Kinsey's Laura Linney a winner with the National Board of Review
December 03 2004 12:00 AM ET
Finding Neverland, the whimsical, wistful story of Peter Pan creator J.M. Barrie, topped the National Board of Review's list as the best film of 2004. Jamie Foxx was named best actor for his convincing portrayal of Ray Charles in Ray, and Annette Bening took the top female acting honors for Being Julia, a showy role in which she plays an aging British stage star. Annie Schulhof, president of the National Board of Review, described Finding Neverland as "visually magical.... The group also felt the movie transported them to another time and place," Schulhof said Wednesday after the winners were announced. "I think all the elements hit the page for a best NBR film--the acting, the costumes, the set design, the music, and especially the cinematography." No single film dominated the group's winners, although Sideways, about best friends on a wine-tasting road trip, was honored in three categories: Thomas Haden Church won the supporting-actor award for his role as a swaggering, washed-up TV actor; director Alexander Payne and his writing partner, Jim Taylor, shared the adapted screenplay honors; and the film was listed among the group's 10 best of the year.
Laura Linney won the supporting-actress category for Kinsey, in which she plays the wife of sex researcher Alfred Kinsey. The cast of Closer--Jude Law, Julia Roberts, Clive Owen, and Natalie Portman--were honored for best acting by an ensemble. The Pixar hit The Incredibles, about a family of superheroes, was named best animated feature. The Sea Inside, a Spanish film starring Javier Bardem as a quadriplegic fighting for his right to die, was the top foreign language film. And Born Into Brothels was the group's choice for best documentary.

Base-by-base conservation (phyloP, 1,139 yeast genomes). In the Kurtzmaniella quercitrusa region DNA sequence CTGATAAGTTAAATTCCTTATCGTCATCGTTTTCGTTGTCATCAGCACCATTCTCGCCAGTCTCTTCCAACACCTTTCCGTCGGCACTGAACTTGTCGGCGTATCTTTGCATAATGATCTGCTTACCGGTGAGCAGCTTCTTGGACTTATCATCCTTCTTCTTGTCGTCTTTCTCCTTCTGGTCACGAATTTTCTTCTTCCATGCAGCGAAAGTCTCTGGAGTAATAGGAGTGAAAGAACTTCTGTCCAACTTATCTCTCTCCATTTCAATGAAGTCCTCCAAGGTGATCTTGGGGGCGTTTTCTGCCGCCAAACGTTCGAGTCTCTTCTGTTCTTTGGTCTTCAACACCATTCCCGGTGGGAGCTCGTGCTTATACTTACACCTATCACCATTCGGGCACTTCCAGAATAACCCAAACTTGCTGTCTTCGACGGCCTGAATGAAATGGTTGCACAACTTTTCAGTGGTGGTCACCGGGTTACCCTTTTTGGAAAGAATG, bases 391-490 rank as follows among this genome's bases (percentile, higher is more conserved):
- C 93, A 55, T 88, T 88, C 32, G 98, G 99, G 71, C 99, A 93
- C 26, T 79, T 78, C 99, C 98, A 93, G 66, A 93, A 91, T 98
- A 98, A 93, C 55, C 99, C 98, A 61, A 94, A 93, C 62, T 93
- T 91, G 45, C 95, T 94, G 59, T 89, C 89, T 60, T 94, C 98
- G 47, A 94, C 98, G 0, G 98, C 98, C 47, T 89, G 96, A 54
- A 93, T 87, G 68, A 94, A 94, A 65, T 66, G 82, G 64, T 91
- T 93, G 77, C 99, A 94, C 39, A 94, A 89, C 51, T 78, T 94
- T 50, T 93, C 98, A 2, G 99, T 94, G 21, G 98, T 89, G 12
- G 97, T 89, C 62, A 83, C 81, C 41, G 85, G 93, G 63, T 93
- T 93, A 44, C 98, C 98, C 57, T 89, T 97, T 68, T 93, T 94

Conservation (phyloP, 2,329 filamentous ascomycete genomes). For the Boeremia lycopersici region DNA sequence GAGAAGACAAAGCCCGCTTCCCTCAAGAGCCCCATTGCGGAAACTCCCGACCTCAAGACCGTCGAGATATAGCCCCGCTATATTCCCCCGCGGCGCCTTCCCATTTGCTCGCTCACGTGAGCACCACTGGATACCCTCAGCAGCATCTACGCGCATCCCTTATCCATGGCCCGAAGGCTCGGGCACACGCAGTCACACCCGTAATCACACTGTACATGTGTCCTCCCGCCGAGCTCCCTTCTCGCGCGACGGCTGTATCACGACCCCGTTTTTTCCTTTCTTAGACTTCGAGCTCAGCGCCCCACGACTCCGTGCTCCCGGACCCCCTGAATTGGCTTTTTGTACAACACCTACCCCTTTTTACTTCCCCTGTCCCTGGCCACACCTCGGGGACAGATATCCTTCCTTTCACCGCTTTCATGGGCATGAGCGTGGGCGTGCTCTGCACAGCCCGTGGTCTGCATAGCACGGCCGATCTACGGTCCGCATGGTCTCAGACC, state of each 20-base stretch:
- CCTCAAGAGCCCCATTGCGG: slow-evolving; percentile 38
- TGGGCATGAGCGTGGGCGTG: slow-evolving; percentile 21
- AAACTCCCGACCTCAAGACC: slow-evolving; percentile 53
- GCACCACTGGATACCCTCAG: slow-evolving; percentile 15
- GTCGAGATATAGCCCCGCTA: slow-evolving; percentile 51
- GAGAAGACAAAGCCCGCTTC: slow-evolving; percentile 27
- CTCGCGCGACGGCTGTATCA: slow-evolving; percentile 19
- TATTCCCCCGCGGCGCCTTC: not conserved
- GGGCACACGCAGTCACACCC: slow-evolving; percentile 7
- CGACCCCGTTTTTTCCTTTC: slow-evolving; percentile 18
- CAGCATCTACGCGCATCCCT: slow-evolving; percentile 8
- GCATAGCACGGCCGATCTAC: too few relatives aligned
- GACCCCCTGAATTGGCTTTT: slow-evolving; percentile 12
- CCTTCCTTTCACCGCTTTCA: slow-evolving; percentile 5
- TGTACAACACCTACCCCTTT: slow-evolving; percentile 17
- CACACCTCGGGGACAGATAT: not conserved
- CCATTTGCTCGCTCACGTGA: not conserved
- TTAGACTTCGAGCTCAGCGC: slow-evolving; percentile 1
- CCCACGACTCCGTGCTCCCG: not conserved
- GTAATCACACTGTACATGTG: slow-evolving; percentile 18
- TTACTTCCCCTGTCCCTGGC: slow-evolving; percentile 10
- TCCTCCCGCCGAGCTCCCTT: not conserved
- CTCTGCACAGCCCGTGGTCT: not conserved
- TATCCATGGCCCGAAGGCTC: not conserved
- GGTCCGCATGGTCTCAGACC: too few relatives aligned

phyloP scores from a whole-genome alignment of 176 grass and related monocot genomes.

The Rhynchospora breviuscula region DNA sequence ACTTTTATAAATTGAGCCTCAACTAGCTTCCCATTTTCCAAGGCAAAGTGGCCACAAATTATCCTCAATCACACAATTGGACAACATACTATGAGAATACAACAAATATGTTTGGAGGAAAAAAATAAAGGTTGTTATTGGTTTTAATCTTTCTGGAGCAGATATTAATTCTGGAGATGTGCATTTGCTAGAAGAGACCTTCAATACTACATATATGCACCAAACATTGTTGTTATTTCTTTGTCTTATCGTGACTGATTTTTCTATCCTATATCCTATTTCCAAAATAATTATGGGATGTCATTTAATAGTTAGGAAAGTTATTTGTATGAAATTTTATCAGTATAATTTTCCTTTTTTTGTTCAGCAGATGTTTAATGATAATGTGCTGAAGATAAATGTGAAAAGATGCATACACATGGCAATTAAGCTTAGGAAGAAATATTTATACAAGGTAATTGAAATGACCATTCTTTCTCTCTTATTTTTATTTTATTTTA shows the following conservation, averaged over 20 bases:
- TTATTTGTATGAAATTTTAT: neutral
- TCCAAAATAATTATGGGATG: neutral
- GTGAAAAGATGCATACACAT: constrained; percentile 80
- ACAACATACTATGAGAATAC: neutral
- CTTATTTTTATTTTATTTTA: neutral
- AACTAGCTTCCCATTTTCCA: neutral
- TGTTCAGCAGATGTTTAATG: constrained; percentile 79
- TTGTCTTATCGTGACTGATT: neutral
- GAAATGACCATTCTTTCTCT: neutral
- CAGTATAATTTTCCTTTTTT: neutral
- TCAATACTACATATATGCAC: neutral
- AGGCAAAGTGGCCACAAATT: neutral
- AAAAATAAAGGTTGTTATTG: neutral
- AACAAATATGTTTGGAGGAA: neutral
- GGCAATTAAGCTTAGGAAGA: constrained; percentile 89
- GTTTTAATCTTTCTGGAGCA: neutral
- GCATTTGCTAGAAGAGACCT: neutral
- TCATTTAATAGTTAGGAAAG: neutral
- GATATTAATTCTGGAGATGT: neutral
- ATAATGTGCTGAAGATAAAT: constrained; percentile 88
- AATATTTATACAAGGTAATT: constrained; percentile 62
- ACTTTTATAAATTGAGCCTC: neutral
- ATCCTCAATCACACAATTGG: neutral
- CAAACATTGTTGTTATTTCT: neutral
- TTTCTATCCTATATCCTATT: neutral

Michael Mann won the best-director award for Collateral, starring Tom Cruise as a hit man on the prowl in Los Angeles. Writer Charlie Kaufman's Eternal Sunshine of the Spotless Mind, about a man (Jim Carrey) who wants to erase the memory of a failed romance, won for best original screenplay. And Clint Eastwood received special filmmaking achievement honors for the boxing drama Million Dollar Baby, which he directed, produced, and stars in and for which he composed the score. The group's top 10, in order: Finding Neverland, The Aviator, Closer, Million Dollar Baby, Sideways, Kinsey, Vera Drake, Ray, Collateral, and Hotel Rwanda.
The number 1 choice of Finding Neverland, starring Johnny Depp and Kate Winslet, came as no big surprise to Tom O'Neil, out host of the awards-handicapping Web site GoldDerby.com. "The board traditionally likes movies based on real-life characters--movies with literary credentials based on real-life characters, like The Hours and Quills," O'Neil said. "And they have certainly demonstrated that they have a profound impact on the Oscars," he added. "They put Halle Berry on the map with Monster's Ball. Halle Berry's win at the National Board of Review was the only major industry award she won in the Oscar home stretch."
But the organization--traditionally the first to announce its top film picks each year--doesn't always jibe with the eventual Academy Award winner. In recent years, the National Board has chosen Mystic River, The Hours, Moulin Rouge, and Quills, none of which won the best-picture Oscar. In 1999, however, it matched up with the Oscars, picking American Beauty. The National Board of Review of Motion Pictures, formed 95 years ago, is composed of film historians, students, and educators. (AP)